What’s the value of a day? Every day that we go to work, we’re paid whatever our employer thinks our time is worth. If you’re self-employed perhaps you can name your price, within reason. But what is a day really worth to you? If you could have more money or more time, which would you choose? I guess the answer to that depends on the stage of life that you’re at. I choose time. Oh boy, do I choose time.
Recently I bumped into a former colleague I’d worked with years ago. He looked fit and relaxed and happy. He’s retired now, so I asked him how he spends his time. He said he does volunteer work, spends time with friends, goes to lectures run by the University of the Third Age and is learning the harmonica. (The cat, he said, leaves the room when he plays.) I once discussed with a psychologist what the important ingredients are for a good life and we came up with three: connection, purpose/meaning and discovery. My former colleague, I would say, has hit the jackpot. And he’s got time.
When my former colleague asked me what I’d been doing, I gave him a potted history of my working life since he last saw me. “And what do you do to relax?” he asked. I was stumped. I’d had a super-busy month and my head was a whirlpool. For the longest moment I just couldn’t remember.
That conversation has stayed with me because it so clearly showed how we can let our downtime be filled with work-like behaviour. We can find ourselves being efficient/effective/productive (insert any other workplace buzzwords here) when we’re not being paid, when we’re not even at work. It showed me that I’d forgotten to switch off. Even when I’d been doing relaxing things like yoga and gardening and sewing I’d been doing them in a hurry, as if they had a deadline. I’d been doing them as if they were work projects, as if my fun, relaxing activities, done in my own time, were going to be judged.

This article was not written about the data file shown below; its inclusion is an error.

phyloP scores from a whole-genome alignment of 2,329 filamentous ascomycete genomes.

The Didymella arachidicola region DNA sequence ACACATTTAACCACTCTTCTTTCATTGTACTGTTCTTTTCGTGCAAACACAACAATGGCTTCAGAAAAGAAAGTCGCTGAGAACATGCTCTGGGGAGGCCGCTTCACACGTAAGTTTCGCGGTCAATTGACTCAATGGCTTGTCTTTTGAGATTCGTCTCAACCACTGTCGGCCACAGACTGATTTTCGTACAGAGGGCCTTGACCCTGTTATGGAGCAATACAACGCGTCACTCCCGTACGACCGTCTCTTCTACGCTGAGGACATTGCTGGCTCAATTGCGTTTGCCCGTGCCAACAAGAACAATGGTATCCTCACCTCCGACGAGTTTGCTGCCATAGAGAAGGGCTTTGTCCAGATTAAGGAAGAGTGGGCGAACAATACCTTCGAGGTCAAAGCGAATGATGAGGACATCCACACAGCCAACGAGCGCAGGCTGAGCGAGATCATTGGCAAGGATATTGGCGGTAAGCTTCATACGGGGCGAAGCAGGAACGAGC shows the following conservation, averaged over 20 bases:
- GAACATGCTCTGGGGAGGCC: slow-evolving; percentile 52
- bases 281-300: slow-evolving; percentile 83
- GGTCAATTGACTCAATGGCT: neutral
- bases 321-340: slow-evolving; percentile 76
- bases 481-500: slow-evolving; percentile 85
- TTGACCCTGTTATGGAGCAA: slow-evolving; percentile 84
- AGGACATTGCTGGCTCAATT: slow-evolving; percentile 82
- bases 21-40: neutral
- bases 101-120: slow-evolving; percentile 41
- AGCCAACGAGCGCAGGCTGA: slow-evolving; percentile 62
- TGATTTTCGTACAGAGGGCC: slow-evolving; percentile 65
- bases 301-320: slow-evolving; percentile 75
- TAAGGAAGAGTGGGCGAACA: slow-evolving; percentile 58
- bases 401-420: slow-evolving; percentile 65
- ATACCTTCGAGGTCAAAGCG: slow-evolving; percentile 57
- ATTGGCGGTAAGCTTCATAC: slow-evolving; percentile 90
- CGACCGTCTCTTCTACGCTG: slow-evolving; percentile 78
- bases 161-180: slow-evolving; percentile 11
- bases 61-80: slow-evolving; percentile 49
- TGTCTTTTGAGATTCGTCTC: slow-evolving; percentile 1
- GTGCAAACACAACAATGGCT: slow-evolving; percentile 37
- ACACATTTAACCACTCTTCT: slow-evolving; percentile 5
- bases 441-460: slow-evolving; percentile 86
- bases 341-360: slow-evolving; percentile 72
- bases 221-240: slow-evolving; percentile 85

Obviously, that has to change. Today was my first non-work day in my new incarnation as a part-time worker, and oh.my.goodness it was the best, shiniest, most delicious, beautiful day I’ve had for a long time. It was a much-anticipated day. It shone in the distance like a sparkling jewel. I was talking about it with a friend a couple of weeks ago and he said, “Don’t squander it!” I thought a lot about what squandering it might look like. To some people, a free day means filling every moment, being busy, using up every drop of time. To me it means the absolute opposite. The best days, I think, are the slow ones, the days where you have things you’d like to do but it really doesn’t matter if you do something else instead.
So what did I do on this jewel of a day? I had tea and toast in bed. Luxury! I pruned some branches from the silver birches while listening to crimson rosellas ting like bells in the gum tree next door. I pulled up weeds while eastern rosellas made their soapy, squeaky sounds in the birches above me. I noticed an unknown triffid about to flower in the front garden and I said hello to a neighbour.
I went to a friend’s house for a cuppa and a good chat and made a huge fuss of her lovely dog. I listened to a podcast about a guy and his brother preparing to drive from London to Ulaanbataar in a Nissan Micra. That’s a story I’m going to enjoy following! I took yet more photos of the bunch of poppies I’ve been obsessed by this week. I found an important piece of paper that I lost a few weeks ago. And I made a huge bucket of tea and sat in the back garden watching the late afternoon light dancing on the spring leaves. If someone had paid me a million dollars, it still wouldn’t have matched the value of this day. I wish you days like this.